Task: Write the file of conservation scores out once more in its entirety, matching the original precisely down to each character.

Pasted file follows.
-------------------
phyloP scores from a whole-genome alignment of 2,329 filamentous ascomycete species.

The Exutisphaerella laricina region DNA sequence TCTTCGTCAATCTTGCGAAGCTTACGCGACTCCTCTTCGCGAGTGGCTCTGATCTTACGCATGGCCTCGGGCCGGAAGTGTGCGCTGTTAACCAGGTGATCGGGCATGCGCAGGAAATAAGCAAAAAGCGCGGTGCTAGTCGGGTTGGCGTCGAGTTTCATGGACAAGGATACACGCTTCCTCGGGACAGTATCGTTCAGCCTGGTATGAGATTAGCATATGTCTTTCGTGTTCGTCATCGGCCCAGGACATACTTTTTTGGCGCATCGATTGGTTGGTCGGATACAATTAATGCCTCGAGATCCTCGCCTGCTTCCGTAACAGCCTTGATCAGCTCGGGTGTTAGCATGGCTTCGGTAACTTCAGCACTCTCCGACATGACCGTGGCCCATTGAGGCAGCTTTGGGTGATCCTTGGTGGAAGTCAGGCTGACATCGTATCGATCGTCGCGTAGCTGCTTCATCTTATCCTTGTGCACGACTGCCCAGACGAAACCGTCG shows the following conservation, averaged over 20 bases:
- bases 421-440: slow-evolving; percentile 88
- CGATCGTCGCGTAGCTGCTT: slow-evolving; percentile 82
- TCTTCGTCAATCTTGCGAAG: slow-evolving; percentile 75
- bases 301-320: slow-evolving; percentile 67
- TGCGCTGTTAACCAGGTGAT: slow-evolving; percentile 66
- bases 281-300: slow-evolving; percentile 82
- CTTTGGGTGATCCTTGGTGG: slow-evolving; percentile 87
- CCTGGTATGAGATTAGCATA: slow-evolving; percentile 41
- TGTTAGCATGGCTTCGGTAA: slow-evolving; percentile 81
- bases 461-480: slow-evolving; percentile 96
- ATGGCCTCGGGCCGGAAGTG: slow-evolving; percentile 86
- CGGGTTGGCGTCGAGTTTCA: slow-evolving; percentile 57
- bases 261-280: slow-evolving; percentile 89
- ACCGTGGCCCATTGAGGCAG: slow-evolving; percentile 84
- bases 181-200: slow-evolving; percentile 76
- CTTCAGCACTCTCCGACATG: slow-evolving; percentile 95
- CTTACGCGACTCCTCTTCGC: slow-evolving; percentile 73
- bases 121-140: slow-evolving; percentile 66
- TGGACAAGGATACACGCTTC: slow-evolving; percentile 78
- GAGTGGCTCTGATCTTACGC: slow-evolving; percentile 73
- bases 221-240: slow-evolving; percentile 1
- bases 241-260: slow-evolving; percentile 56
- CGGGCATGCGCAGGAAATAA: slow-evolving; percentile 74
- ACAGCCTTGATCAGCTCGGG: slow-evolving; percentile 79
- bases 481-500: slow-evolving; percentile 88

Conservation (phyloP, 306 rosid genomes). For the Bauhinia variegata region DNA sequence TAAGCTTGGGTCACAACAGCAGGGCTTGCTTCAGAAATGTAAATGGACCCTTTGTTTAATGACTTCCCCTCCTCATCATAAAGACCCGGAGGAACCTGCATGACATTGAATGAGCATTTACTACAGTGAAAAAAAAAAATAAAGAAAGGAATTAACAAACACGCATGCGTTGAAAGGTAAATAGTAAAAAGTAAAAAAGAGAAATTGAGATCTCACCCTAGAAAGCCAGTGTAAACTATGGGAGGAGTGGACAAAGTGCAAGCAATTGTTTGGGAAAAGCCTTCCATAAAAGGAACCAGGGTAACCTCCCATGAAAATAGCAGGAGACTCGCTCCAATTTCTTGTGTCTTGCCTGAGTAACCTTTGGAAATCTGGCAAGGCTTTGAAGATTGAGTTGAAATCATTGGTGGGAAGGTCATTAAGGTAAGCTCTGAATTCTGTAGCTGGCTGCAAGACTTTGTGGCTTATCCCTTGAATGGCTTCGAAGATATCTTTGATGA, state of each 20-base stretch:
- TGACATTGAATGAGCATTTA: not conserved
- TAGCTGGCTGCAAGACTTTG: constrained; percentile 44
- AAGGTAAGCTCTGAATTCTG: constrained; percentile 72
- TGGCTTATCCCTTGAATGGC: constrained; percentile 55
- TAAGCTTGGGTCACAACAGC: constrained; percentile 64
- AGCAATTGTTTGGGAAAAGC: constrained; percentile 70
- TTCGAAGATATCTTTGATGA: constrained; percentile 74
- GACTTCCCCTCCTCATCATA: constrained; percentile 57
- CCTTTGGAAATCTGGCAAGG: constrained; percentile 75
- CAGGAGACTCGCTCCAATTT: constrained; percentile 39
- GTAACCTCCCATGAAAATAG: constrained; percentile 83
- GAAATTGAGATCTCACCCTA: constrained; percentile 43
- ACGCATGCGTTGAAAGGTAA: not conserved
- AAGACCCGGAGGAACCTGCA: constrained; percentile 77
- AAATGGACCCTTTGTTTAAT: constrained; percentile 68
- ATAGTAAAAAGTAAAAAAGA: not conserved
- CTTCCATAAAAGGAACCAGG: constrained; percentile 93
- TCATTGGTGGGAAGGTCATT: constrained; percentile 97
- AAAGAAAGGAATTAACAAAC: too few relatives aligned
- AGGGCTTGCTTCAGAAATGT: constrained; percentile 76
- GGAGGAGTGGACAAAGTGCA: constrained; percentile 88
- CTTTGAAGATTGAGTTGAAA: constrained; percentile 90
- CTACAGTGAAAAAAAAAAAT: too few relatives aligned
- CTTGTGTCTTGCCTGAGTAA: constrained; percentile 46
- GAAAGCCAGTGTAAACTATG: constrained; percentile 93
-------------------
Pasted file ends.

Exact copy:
phyloP scores from a whole-genome alignment of 2,329 filamentous ascomycete species.

The Exutisphaerella laricina region DNA sequence TCTTCGTCAATCTTGCGAAGCTTACGCGACTCCTCTTCGCGAGTGGCTCTGATCTTACGCATGGCCTCGGGCCGGAAGTGTGCGCTGTTAACCAGGTGATCGGGCATGCGCAGGAAATAAGCAAAAAGCGCGGTGCTAGTCGGGTTGGCGTCGAGTTTCATGGACAAGGATACACGCTTCCTCGGGACAGTATCGTTCAGCCTGGTATGAGATTAGCATATGTCTTTCGTGTTCGTCATCGGCCCAGGACATACTTTTTTGGCGCATCGATTGGTTGGTCGGATACAATTAATGCCTCGAGATCCTCGCCTGCTTCCGTAACAGCCTTGATCAGCTCGGGTGTTAGCATGGCTTCGGTAACTTCAGCACTCTCCGACATGACCGTGGCCCATTGAGGCAGCTTTGGGTGATCCTTGGTGGAAGTCAGGCTGACATCGTATCGATCGTCGCGTAGCTGCTTCATCTTATCCTTGTGCACGACTGCCCAGACGAAACCGTCG shows the following conservation, averaged over 20 bases:
- bases 421-440: slow-evolving; percentile 88
- CGATCGTCGCGTAGCTGCTT: slow-evolving; percentile 82
- TCTTCGTCAATCTTGCGAAG: slow-evolving; percentile 75
- bases 301-320: slow-evolving; percentile 67
- TGCGCTGTTAACCAGGTGAT: slow-evolving; percentile 66
- bases 281-300: slow-evolving; percentile 82
- CTTTGGGTGATCCTTGGTGG: slow-evolving; percentile 87
- CCTGGTATGAGATTAGCATA: slow-evolving; percentile 41
- TGTTAGCATGGCTTCGGTAA: slow-evolving; percentile 81
- bases 461-480: slow-evolving; percentile 96
- ATGGCCTCGGGCCGGAAGTG: slow-evolving; percentile 86
- CGGGTTGGCGTCGAGTTTCA: slow-evolving; percentile 57
- bases 261-280: slow-evolving; percentile 89
- ACCGTGGCCCATTGAGGCAG: slow-evolving; percentile 84
- bases 181-200: slow-evolving; percentile 76
- CTTCAGCACTCTCCGACATG: slow-evolving; percentile 95
- CTTACGCGACTCCTCTTCGC: slow-evolving; percentile 73
- bases 121-140: slow-evolving; percentile 66
- TGGACAAGGATACACGCTTC: slow-evolving; percentile 78
- GAGTGGCTCTGATCTTACGC: slow-evolving; percentile 73
- bases 221-240: slow-evolving; percentile 1
- bases 241-260: slow-evolving; percentile 56
- CGGGCATGCGCAGGAAATAA: slow-evolving; percentile 74
- ACAGCCTTGATCAGCTCGGG: slow-evolving; percentile 79
- bases 481-500: slow-evolving; percentile 88

Conservation (phyloP, 306 rosid genomes). For the Bauhinia variegata region DNA sequence TAAGCTTGGGTCACAACAGCAGGGCTTGCTTCAGAAATGTAAATGGACCCTTTGTTTAATGACTTCCCCTCCTCATCATAAAGACCCGGAGGAACCTGCATGACATTGAATGAGCATTTACTACAGTGAAAAAAAAAAATAAAGAAAGGAATTAACAAACACGCATGCGTTGAAAGGTAAATAGTAAAAAGTAAAAAAGAGAAATTGAGATCTCACCCTAGAAAGCCAGTGTAAACTATGGGAGGAGTGGACAAAGTGCAAGCAATTGTTTGGGAAAAGCCTTCCATAAAAGGAACCAGGGTAACCTCCCATGAAAATAGCAGGAGACTCGCTCCAATTTCTTGTGTCTTGCCTGAGTAACCTTTGGAAATCTGGCAAGGCTTTGAAGATTGAGTTGAAATCATTGGTGGGAAGGTCATTAAGGTAAGCTCTGAATTCTGTAGCTGGCTGCAAGACTTTGTGGCTTATCCCTTGAATGGCTTCGAAGATATCTTTGATGA, state of each 20-base stretch:
- TGACATTGAATGAGCATTTA: not conserved
- TAGCTGGCTGCAAGACTTTG: constrained; percentile 44
- AAGGTAAGCTCTGAATTCTG: constrained; percentile 72
- TGGCTTATCCCTTGAATGGC: constrained; percentile 55
- TAAGCTTGGGTCACAACAGC: constrained; percentile 64
- AGCAATTGTTTGGGAAAAGC: constrained; percentile 70
- TTCGAAGATATCTTTGATGA: constrained; percentile 74
- GACTTCCCCTCCTCATCATA: constrained; percentile 57
- CCTTTGGAAATCTGGCAAGG: constrained; percentile 75
- CAGGAGACTCGCTCCAATTT: constrained; percentile 39
- GTAACCTCCCATGAAAATAG: constrained; percentile 83
- GAAATTGAGATCTCACCCTA: constrained; percentile 43
- ACGCATGCGTTGAAAGGTAA: not conserved
- AAGACCCGGAGGAACCTGCA: constrained; percentile 77
- AAATGGACCCTTTGTTTAAT: constrained; percentile 68
- ATAGTAAAAAGTAAAAAAGA: not conserved
- CTTCCATAAAAGGAACCAGG: constrained; percentile 93
- TCATTGGTGGGAAGGTCATT: constrained; percentile 97
- AAAGAAAGGAATTAACAAAC: too few relatives aligned
- AGGGCTTGCTTCAGAAATGT: constrained; percentile 76
- GGAGGAGTGGACAAAGTGCA: constrained; percentile 88
- CTTTGAAGATTGAGTTGAAA: constrained; percentile 90
- CTACAGTGAAAAAAAAAAAT: too few relatives aligned
- CTTGTGTCTTGCCTGAGTAA: constrained; percentile 46
- GAAAGCCAGTGTAAACTATG: constrained; percentile 93